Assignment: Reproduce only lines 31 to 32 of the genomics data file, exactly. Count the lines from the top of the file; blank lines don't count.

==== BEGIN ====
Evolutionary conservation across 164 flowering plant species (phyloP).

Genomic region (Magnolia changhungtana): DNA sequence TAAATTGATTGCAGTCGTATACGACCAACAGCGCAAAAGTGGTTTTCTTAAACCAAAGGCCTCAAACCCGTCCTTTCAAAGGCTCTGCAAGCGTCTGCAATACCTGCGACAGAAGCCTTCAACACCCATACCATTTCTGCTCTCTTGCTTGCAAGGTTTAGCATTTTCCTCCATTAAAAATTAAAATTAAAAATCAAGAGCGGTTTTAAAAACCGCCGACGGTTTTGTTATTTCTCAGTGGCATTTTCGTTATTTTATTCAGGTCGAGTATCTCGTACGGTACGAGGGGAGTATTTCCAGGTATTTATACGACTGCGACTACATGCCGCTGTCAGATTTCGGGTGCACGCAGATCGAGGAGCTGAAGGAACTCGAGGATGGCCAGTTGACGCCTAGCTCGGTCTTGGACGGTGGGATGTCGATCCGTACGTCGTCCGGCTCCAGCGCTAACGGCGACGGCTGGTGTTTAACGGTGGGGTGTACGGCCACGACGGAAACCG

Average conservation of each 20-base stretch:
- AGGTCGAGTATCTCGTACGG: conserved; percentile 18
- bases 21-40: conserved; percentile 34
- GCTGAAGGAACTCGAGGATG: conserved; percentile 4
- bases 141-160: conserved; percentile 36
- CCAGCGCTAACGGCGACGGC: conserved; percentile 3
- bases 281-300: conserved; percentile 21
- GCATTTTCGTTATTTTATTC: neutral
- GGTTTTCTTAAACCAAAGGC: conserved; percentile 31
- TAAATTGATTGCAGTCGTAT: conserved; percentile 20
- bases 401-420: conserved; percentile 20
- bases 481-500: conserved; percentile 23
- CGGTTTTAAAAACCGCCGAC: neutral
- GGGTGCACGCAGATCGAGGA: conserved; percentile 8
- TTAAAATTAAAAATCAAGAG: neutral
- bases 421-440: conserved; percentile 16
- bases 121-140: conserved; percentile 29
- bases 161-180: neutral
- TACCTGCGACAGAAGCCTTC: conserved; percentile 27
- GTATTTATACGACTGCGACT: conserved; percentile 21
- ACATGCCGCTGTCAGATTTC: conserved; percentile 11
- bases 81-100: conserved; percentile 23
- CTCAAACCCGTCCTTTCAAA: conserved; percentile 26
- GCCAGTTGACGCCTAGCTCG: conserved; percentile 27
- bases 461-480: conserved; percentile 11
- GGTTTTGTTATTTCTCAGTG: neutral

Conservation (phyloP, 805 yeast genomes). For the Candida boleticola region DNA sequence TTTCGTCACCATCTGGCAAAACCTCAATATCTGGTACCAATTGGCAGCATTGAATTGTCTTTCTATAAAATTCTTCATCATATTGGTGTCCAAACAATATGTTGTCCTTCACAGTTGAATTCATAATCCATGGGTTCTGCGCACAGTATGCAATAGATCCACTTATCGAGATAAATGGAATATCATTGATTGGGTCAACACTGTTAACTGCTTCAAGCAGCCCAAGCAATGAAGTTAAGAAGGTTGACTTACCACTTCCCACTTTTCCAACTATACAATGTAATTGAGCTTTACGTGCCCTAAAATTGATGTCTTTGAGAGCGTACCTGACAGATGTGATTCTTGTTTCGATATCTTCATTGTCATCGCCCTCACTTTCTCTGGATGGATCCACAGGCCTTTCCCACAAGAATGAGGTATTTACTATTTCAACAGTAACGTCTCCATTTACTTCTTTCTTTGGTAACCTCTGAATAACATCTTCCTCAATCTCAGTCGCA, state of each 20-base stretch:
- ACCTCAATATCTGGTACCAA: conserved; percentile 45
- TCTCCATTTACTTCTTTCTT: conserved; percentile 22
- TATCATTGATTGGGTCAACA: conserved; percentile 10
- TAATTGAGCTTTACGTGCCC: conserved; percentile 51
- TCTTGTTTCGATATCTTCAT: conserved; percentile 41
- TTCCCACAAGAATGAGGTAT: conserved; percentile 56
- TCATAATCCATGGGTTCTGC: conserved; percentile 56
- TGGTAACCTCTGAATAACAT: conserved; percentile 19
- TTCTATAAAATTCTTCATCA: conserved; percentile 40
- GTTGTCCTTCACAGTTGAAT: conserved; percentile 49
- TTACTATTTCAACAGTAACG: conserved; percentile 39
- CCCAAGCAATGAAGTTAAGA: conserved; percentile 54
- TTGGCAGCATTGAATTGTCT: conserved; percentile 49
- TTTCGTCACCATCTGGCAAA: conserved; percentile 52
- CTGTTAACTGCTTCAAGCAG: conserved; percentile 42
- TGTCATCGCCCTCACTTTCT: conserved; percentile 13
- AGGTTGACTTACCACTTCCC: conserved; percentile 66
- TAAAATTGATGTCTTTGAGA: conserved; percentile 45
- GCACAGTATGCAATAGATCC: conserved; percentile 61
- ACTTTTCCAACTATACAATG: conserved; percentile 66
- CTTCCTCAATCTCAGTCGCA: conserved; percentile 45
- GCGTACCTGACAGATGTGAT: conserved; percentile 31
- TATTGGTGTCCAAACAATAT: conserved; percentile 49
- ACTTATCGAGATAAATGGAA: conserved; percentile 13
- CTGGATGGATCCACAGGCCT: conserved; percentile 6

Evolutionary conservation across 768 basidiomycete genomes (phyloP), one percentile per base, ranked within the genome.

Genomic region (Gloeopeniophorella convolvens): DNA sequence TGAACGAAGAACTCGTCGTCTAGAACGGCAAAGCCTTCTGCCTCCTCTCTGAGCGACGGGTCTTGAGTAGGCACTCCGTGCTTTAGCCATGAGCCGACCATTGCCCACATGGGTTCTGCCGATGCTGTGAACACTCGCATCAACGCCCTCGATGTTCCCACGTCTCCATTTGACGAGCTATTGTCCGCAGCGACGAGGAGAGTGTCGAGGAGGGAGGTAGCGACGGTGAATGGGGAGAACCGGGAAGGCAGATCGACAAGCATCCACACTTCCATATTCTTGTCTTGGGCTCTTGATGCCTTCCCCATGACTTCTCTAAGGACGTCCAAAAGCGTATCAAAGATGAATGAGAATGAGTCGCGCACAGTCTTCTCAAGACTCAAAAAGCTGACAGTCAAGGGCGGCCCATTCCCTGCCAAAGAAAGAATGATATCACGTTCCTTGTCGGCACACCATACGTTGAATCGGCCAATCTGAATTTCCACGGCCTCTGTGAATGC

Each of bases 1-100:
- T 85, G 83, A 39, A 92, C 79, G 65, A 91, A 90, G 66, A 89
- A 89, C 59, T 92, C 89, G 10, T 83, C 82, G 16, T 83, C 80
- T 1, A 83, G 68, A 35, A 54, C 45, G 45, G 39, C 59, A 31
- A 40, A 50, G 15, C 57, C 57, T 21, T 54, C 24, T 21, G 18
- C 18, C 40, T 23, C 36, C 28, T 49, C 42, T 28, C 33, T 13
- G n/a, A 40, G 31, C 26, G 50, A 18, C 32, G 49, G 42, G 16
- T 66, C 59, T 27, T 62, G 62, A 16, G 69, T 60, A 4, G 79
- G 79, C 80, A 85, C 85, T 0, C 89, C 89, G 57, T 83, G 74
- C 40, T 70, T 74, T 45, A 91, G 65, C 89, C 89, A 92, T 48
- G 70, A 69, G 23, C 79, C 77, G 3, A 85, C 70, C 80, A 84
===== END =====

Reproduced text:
- TCTCCATTTACTTCTTTCTT: conserved; percentile 22
- TATCATTGATTGGGTCAACA: conserved; percentile 10